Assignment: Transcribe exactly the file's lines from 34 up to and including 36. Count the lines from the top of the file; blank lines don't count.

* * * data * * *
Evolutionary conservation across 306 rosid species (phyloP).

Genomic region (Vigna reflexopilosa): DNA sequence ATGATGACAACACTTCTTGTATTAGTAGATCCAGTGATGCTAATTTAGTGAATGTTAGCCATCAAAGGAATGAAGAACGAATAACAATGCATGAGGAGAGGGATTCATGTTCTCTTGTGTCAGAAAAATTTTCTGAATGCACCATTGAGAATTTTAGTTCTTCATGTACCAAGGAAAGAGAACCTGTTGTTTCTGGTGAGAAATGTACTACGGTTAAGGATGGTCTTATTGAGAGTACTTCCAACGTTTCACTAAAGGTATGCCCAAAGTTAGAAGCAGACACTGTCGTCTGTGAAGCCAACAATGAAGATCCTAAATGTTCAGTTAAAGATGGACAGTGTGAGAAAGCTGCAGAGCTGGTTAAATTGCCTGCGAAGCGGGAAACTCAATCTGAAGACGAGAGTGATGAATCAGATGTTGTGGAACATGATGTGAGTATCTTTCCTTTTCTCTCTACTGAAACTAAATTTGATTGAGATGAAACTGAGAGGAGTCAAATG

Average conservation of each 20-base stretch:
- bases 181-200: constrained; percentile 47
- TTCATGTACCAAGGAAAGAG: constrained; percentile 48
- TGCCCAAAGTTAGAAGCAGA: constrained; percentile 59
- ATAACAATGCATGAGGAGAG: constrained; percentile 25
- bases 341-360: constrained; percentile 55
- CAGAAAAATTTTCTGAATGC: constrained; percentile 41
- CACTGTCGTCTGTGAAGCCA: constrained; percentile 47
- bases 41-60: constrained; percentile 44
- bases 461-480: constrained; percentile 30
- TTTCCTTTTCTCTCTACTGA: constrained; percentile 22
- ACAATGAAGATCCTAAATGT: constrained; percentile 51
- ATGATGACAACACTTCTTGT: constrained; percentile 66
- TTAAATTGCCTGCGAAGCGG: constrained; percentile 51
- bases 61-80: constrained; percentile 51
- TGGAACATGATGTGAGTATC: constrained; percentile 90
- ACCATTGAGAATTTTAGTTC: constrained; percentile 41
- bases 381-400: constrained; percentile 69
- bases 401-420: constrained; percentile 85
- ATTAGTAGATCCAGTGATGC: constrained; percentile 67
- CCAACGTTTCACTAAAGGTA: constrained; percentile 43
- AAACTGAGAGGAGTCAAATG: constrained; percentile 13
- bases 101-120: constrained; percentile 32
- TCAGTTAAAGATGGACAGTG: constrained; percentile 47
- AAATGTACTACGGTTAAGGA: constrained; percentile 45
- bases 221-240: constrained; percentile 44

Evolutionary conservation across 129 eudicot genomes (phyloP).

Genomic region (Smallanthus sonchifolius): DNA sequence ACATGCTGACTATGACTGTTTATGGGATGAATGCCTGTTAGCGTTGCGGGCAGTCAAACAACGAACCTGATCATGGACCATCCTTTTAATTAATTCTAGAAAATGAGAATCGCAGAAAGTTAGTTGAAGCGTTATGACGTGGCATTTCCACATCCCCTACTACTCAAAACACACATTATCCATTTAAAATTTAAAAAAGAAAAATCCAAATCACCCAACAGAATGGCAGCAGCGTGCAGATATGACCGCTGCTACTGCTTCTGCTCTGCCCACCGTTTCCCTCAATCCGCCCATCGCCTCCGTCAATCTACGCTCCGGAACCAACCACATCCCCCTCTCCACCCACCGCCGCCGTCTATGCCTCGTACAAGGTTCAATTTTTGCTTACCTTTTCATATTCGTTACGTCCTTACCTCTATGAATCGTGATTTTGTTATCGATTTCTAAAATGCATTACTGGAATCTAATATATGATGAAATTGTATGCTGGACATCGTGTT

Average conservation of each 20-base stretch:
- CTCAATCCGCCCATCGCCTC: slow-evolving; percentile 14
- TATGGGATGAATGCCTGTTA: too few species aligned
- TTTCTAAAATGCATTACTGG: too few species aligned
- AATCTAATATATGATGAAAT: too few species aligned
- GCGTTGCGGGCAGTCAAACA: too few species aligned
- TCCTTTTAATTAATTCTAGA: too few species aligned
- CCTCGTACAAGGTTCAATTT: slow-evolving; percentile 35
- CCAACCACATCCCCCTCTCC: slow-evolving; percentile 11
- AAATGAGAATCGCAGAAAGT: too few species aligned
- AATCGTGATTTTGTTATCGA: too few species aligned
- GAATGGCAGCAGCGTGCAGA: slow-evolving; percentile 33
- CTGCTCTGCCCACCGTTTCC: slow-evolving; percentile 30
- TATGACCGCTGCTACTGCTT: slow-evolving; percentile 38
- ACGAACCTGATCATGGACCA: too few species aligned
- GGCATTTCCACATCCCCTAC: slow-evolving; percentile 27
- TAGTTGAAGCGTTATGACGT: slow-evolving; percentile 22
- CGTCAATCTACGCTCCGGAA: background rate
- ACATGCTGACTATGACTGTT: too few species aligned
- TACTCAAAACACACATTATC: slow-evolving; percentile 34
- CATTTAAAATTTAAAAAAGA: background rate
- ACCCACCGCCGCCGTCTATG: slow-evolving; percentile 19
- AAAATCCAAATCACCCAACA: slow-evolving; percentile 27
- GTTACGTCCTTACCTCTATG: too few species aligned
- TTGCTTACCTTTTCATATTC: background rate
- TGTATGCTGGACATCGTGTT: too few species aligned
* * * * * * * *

- TTTCTAAAATGCATTACTGG: too few species aligned
- AATCTAATATATGATGAAAT: too few species aligned
- GCGTTGCGGGCAGTCAAACA: too few species aligned